Resource is in good condition; condition is unchanging; high confidence in the assessment. Owens Creek has an overall evaluation of Good condition based on selected measures of water chemistry, indices of the benthic macroinvertebrate community and physical habitat, and streamflow measurements. Occasional high values for water temperature and specific conductance are of concern because of their negative effects on fish, and extremely high phosphorus values are of significant concern.Learn more »
Water Quantity and Quality
— Big Hunting Creek
Resource is in good condition; condition is unchanging; high confidence in the assessment. Big Hunting Creek has an overall evaluation of Good condition based on selected measures of water chemistry, indices of the benthic macroinvertebrate community and physical habitat, and streamflow measurements. Occasional high values for water temperature and specific conductance are of concern because of their negative effects on fish, and extremely high phosphorus values are of significant concern.Learn more »
Eastern Deciduous Forest Condition of resource warrants moderate concern; condition is deteriorating; medium confidence in the assessment. Forest covers 95% of the park, and 28 native species that are listed by the State of Maryland as rare, threatened, endangered, or on the State watch list occur in the park. CATO has the lowest rate of native tree seedling regeneration among 39 national parks monitored between Virginia and Maine, and is being adversely affected by overbrowsing by deer. Alien herbaceous plants were found in 69% of forest monitoring plots.Learn more »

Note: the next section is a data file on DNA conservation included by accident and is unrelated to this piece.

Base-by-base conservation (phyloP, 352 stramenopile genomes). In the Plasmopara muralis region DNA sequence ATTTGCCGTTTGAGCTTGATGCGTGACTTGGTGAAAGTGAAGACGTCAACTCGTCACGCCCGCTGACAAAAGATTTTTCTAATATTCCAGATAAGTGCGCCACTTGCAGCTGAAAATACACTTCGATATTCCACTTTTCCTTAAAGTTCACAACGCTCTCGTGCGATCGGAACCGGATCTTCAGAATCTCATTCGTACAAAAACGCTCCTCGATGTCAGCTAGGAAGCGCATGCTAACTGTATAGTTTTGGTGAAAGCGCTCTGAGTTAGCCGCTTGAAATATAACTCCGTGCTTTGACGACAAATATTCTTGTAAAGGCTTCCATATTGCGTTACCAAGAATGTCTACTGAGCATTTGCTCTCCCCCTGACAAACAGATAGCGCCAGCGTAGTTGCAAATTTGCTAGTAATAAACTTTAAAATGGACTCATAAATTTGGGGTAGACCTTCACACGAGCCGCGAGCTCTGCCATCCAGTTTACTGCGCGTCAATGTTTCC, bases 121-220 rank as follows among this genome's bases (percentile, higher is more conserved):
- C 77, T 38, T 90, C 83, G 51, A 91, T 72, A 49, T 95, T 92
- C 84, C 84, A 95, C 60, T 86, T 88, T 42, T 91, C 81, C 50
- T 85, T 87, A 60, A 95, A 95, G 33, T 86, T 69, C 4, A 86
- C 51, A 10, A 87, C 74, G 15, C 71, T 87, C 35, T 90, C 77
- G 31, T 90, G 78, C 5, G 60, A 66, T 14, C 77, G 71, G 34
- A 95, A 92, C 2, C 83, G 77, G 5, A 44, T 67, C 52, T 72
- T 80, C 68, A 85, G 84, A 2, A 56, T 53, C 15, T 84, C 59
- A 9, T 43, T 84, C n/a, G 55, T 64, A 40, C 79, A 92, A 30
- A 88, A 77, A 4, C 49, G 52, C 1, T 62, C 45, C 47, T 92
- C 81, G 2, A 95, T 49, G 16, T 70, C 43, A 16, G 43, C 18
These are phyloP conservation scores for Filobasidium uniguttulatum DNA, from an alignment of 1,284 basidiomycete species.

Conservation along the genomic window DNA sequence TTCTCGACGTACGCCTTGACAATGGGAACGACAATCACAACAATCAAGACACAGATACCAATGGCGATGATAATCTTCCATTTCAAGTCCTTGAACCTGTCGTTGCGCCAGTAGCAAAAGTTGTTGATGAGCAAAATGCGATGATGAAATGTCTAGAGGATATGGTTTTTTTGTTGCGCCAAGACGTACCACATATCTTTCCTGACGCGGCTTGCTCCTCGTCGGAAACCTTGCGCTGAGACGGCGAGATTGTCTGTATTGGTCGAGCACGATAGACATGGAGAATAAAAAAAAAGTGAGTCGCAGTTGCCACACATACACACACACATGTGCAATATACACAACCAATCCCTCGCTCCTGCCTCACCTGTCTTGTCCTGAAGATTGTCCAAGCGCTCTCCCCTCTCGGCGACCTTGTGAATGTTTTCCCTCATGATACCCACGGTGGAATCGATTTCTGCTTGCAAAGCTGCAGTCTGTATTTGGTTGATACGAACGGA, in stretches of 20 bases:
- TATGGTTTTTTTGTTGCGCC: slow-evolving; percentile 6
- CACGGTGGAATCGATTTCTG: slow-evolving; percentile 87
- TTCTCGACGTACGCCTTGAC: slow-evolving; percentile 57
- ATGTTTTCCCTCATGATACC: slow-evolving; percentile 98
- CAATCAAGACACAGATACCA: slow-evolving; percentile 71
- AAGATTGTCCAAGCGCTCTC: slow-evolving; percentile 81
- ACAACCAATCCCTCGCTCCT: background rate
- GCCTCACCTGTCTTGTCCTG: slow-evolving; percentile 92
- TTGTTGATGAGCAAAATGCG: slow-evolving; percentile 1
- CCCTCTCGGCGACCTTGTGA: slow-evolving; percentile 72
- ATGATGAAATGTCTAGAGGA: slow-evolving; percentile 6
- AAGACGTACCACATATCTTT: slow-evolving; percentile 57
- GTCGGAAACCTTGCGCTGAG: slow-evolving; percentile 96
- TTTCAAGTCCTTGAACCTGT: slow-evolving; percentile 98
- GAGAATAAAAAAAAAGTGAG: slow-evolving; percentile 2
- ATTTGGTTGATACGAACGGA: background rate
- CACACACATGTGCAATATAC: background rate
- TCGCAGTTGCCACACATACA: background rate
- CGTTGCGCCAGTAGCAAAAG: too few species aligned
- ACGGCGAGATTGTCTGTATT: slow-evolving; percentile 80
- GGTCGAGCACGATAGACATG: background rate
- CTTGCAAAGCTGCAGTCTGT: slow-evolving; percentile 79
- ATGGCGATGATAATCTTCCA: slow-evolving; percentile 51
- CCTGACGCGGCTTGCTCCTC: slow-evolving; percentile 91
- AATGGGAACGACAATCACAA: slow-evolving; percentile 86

Fish Communities Condition of resource warrants moderate concern; trend in condition is unknown or not applicable; medium confidence in the assessment. The median Fish Index of Biotic Integrity for four stream sites at CATO in 2006 and 2010 was 3.8, which is rated as Fair. Three measures of the abundance of brook trout were rated as Fair or Poor at three stream sites using data from 1989–2011. Learn more »
Wildlife Communities Resource is in good condition; condition is unchanging; high confidence in the assessment. 164 species of birds have been documented at CATO. The Bird Community Index score showed medium integrity, and has remained stable over the past five years. The density of white-tailed deer in the park is extremely high, with 87 deer per square mile in 2010. 17 species of amphibians and 13 species of reptiles have been documented in the park.Learn more »